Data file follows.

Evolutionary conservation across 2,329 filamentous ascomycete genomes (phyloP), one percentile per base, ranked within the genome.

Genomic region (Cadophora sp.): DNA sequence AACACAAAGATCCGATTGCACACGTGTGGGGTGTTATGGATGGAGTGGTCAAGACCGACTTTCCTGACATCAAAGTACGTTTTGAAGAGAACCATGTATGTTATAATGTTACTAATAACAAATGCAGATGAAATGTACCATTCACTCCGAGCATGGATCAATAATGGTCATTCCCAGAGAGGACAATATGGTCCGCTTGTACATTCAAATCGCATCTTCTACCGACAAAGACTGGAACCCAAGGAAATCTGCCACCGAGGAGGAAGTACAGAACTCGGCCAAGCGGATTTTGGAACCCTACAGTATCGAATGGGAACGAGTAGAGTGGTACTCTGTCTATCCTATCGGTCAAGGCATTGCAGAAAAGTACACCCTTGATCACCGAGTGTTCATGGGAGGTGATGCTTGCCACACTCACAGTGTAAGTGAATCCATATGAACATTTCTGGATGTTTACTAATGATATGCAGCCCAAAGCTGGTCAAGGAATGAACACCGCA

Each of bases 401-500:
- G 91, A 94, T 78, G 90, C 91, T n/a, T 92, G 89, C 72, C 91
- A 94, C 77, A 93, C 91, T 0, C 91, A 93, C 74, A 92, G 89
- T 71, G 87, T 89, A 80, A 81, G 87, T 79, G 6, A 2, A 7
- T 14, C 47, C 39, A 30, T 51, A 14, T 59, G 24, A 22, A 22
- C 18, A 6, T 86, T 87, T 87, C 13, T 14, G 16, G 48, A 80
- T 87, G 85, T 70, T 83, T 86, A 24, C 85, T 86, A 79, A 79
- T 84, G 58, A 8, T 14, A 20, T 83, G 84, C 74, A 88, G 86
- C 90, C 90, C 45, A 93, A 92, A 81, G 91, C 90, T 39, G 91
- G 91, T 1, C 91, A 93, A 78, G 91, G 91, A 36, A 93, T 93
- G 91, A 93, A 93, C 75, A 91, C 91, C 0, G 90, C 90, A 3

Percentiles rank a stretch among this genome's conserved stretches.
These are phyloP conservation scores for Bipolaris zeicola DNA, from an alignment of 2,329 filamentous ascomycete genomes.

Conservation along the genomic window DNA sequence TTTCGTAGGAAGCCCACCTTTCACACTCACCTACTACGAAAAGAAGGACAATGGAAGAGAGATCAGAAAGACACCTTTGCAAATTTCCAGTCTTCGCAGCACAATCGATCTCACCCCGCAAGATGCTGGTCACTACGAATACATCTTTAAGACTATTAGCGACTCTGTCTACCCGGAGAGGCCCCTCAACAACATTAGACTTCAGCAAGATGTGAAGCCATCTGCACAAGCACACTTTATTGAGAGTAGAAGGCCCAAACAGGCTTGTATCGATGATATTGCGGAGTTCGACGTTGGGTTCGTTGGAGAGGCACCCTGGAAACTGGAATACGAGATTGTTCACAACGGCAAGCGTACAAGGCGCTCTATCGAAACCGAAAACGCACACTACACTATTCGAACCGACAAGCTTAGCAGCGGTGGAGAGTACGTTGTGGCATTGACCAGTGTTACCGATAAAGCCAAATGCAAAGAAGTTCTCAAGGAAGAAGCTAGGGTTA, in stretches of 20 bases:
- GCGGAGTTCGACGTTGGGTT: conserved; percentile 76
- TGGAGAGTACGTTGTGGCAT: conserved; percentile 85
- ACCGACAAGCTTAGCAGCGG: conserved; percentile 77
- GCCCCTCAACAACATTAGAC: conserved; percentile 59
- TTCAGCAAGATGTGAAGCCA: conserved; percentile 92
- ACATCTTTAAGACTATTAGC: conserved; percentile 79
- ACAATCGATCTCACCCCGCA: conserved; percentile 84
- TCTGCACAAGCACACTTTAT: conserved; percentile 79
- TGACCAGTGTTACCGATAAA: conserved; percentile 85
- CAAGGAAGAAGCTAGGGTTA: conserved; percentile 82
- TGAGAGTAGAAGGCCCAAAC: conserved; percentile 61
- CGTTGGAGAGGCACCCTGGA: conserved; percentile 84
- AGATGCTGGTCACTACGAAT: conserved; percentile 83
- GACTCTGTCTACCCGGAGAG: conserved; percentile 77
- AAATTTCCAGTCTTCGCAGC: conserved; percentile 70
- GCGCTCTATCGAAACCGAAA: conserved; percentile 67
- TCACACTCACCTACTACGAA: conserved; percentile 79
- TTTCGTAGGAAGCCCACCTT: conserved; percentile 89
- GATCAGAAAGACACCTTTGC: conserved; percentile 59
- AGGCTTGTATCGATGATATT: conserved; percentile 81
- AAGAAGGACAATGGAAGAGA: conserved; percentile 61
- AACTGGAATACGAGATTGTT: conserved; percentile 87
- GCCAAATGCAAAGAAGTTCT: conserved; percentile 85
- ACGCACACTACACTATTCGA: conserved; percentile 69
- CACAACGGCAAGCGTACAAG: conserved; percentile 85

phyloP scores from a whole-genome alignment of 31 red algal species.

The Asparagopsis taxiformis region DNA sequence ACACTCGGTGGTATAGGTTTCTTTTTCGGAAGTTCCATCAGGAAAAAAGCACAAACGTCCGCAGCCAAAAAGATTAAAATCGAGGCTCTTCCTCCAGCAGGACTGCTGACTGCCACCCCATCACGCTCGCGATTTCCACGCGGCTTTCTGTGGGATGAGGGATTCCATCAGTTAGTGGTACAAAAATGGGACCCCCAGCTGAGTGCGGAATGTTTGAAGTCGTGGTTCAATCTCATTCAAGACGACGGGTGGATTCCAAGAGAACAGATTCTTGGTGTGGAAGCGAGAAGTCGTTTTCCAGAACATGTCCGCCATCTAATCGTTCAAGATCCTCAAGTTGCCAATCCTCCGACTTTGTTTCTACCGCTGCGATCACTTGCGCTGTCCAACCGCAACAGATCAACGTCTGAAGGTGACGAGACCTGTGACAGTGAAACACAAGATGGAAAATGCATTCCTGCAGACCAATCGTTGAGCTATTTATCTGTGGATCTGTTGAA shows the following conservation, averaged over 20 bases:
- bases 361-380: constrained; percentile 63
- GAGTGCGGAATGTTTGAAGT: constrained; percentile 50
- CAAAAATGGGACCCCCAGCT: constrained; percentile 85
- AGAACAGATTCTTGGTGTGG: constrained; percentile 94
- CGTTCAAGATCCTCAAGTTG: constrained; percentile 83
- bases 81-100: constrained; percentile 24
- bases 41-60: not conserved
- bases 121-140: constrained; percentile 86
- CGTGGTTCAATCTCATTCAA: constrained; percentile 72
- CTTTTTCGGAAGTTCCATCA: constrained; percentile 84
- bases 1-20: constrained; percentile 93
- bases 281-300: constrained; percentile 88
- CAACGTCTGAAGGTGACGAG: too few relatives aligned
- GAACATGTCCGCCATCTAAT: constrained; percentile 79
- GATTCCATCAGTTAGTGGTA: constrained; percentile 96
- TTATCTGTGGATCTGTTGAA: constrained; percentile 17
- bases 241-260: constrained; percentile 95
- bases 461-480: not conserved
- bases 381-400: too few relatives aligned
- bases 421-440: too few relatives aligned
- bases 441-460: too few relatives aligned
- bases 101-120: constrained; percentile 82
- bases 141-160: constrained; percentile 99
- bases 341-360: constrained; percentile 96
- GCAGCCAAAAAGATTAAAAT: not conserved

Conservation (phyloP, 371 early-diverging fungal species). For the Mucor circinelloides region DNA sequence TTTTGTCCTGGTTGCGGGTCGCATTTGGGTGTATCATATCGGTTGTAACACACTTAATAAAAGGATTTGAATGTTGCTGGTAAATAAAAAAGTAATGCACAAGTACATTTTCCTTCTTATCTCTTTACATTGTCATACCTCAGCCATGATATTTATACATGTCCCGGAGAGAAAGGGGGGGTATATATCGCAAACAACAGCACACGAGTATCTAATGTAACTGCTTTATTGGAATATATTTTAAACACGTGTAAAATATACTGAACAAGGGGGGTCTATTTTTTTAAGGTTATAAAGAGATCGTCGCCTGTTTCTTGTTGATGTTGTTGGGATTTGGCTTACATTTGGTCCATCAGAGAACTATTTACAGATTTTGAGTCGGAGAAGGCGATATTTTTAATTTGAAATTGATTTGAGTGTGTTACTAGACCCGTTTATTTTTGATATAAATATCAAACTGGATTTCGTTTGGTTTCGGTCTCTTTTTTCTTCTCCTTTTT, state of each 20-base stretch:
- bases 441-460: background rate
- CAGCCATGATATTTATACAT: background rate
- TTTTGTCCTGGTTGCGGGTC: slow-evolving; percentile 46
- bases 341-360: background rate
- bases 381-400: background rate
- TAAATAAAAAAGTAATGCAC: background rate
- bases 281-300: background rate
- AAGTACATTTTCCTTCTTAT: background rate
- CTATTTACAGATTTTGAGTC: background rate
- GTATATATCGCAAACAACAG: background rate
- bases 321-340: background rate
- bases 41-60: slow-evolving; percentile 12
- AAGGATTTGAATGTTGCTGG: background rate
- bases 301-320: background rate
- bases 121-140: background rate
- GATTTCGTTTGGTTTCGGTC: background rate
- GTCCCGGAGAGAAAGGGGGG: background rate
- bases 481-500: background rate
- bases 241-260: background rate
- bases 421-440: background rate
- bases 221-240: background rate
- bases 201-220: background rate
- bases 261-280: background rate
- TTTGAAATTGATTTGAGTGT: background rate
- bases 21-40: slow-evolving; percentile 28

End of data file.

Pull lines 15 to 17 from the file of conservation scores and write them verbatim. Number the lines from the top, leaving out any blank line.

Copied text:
These are phyloP conservation scores for Bipolaris zeicola DNA, from an alignment of 2,329 filamentous ascomycete genomes.

Conservation along the genomic window DNA sequence TTTCGTAGGAAGCCCACCTTTCACACTCACCTACTACGAAAAGAAGGACAATGGAAGAGAGATCAGAAAGACACCTTTGCAAATTTCCAGTCTTCGCAGCACAATCGATCTCACCCCGCAAGATGCTGGTCACTACGAATACATCTTTAAGACTATTAGCGACTCTGTCTACCCGGAGAGGCCCCTCAACAACATTAGACTTCAGCAAGATGTGAAGCCATCTGCACAAGCACACTTTATTGAGAGTAGAAGGCCCAAACAGGCTTGTATCGATGATATTGCGGAGTTCGACGTTGGGTTCGTTGGAGAGGCACCCTGGAAACTGGAATACGAGATTGTTCACAACGGCAAGCGTACAAGGCGCTCTATCGAAACCGAAAACGCACACTACACTATTCGAACCGACAAGCTTAGCAGCGGTGGAGAGTACGTTGTGGCATTGACCAGTGTTACCGATAAAGCCAAATGCAAAGAAGTTCTCAAGGAAGAAGCTAGGGTTA, in stretches of 20 bases:
- GCGGAGTTCGACGTTGGGTT: conserved; percentile 76